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Old   August 9, 2007, 05:19
Default Info on method of lines approach
  #1
charlie ryan
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Hi

Im not sure if this is the right place to post this so excuse me! I have a system of 3 non linear first order pde's, differentiated with respect to time and one spatial dimension. I am thinking of using a method of lines approach for removing the spatial differentiation, and then using a runge - kutta technique [or something similar], to solve the left over coupled ode's. But i don't understand how the difference formulas, that you have from the finite difference method, can be solved numerically using a RK method. Take an example -> u_t = u_x. Using a central difference formula, u_x looks like; u_x = (u_i+1,j - u_i-1,j)/2h

=> u_t = (u_i+1,j - u_i-1,j)/2h

Now how do i solve the above using a method from numerically solving ode's [RK method, Euler, whatever]? I'm confused about what to do when the i+1, i-1 is there - what do i do with these?

Can anyone suggest a good reference on the method of lines?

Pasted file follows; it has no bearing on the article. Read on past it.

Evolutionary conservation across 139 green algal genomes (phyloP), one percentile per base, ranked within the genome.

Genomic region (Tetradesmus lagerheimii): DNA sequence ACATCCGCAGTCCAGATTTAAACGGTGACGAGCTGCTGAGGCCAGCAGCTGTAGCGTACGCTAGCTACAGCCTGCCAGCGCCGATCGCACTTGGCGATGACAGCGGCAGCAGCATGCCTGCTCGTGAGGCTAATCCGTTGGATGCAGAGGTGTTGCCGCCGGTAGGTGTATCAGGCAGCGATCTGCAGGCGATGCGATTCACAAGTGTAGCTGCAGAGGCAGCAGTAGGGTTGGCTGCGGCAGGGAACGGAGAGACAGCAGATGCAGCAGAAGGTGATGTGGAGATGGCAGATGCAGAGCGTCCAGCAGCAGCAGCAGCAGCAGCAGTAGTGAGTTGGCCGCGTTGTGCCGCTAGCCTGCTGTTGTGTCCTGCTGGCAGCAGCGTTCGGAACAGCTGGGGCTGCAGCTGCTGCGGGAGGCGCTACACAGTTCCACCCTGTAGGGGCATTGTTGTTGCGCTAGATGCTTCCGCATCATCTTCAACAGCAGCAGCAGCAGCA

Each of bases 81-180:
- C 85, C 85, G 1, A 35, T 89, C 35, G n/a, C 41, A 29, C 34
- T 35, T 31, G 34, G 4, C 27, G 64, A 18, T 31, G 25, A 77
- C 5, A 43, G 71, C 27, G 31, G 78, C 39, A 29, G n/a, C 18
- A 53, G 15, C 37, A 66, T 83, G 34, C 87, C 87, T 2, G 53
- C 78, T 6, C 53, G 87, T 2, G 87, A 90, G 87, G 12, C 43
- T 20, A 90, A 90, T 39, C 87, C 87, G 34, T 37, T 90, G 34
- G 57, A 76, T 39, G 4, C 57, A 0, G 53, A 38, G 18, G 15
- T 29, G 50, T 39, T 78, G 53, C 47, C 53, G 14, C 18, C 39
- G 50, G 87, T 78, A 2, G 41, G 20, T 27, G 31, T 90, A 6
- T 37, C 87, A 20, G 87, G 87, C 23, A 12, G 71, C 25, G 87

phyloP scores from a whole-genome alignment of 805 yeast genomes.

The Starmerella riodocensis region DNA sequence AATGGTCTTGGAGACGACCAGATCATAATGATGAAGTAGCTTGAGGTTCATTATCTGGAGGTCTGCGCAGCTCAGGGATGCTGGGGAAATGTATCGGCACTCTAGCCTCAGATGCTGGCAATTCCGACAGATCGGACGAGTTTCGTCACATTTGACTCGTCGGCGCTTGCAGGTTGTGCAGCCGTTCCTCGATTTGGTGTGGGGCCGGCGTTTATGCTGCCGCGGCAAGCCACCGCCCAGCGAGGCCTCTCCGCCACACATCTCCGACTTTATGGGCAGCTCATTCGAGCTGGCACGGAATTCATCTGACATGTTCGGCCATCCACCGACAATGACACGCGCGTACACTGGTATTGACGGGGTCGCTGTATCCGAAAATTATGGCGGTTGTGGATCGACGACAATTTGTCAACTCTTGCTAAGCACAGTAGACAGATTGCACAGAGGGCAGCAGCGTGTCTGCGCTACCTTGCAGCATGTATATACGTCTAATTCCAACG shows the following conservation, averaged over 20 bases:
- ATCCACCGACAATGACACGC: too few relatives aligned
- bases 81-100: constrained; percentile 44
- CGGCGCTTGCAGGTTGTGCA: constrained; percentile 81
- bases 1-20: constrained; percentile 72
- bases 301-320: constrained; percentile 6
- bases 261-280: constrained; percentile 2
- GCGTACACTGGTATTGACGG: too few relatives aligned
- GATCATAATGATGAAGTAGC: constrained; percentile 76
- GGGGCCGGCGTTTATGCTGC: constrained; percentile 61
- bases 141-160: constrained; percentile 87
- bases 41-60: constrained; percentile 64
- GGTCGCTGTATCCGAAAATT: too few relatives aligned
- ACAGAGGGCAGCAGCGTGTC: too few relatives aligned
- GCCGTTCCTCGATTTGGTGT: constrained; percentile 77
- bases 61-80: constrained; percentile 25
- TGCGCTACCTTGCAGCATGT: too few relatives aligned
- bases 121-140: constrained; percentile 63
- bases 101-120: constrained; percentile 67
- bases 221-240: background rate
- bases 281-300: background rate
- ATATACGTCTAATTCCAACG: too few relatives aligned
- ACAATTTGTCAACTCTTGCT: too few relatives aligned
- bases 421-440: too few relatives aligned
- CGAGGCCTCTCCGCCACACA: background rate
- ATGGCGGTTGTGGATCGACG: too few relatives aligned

Any comments are appreciated!

Charlie

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Old   August 9, 2007, 09:35
Default Re: Info on method of lines approach
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opaque
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Dear Charlie,

Let me repose your example, using Dirichlet (value specified) conditions

u_t = u_x

u(t, x_a) = u_a

u(t, x_b) = u_b

u(t_0, x) = u_0

The method of lines can be applied to any of the dimensions of the problems, either t or x.. Let us go with "x" again. You discretize your interval (a,b) into a finite number of nodes separated by h, and then apply the difference formulas at each node, then

u_i_t = (u_i+1,j - u_i-1,j)/2h for i = 1, 2, .. N

for i = 1 u = u_a

i = N u = u_b

You got N-2 ODE's that are coupled. You can use a RK integrator. If you ODE's are linear you can find their analytical solution in closed form.

Hope this helps,

Opaque

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Old   August 9, 2007, 11:06
Default Re: Info on method of lines approach
  #3
charlie ryan
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Thanks Opaque very helpful - it makes sense. I have a system of PDE's that look something like;

h_t = -hv_x - h_x T_t = (T/h - Tv/h - E)h_x - Tv_x - vT_x - hE_x v_t = -vv_x - p_x +TE/h + v_xx + (1/h)v_x*h_x p_x = h_x + hxx + E^2 + T^2 E = f(x,h,E,v,t)

I hope that is readable! So it is basically a system of PDE's (note only three involve time derivatives]. E is a function that depends on the rest of the variables, and p does not directly depend upon t. i have a set of inital conditions for the above. Now i understand how you solve one pde to get a system of ode's, but what about a system of coupled pde's looking something like above? How do you solve the pde's system, when you have multiple variables? Any help is very much appreciated,

Charlie

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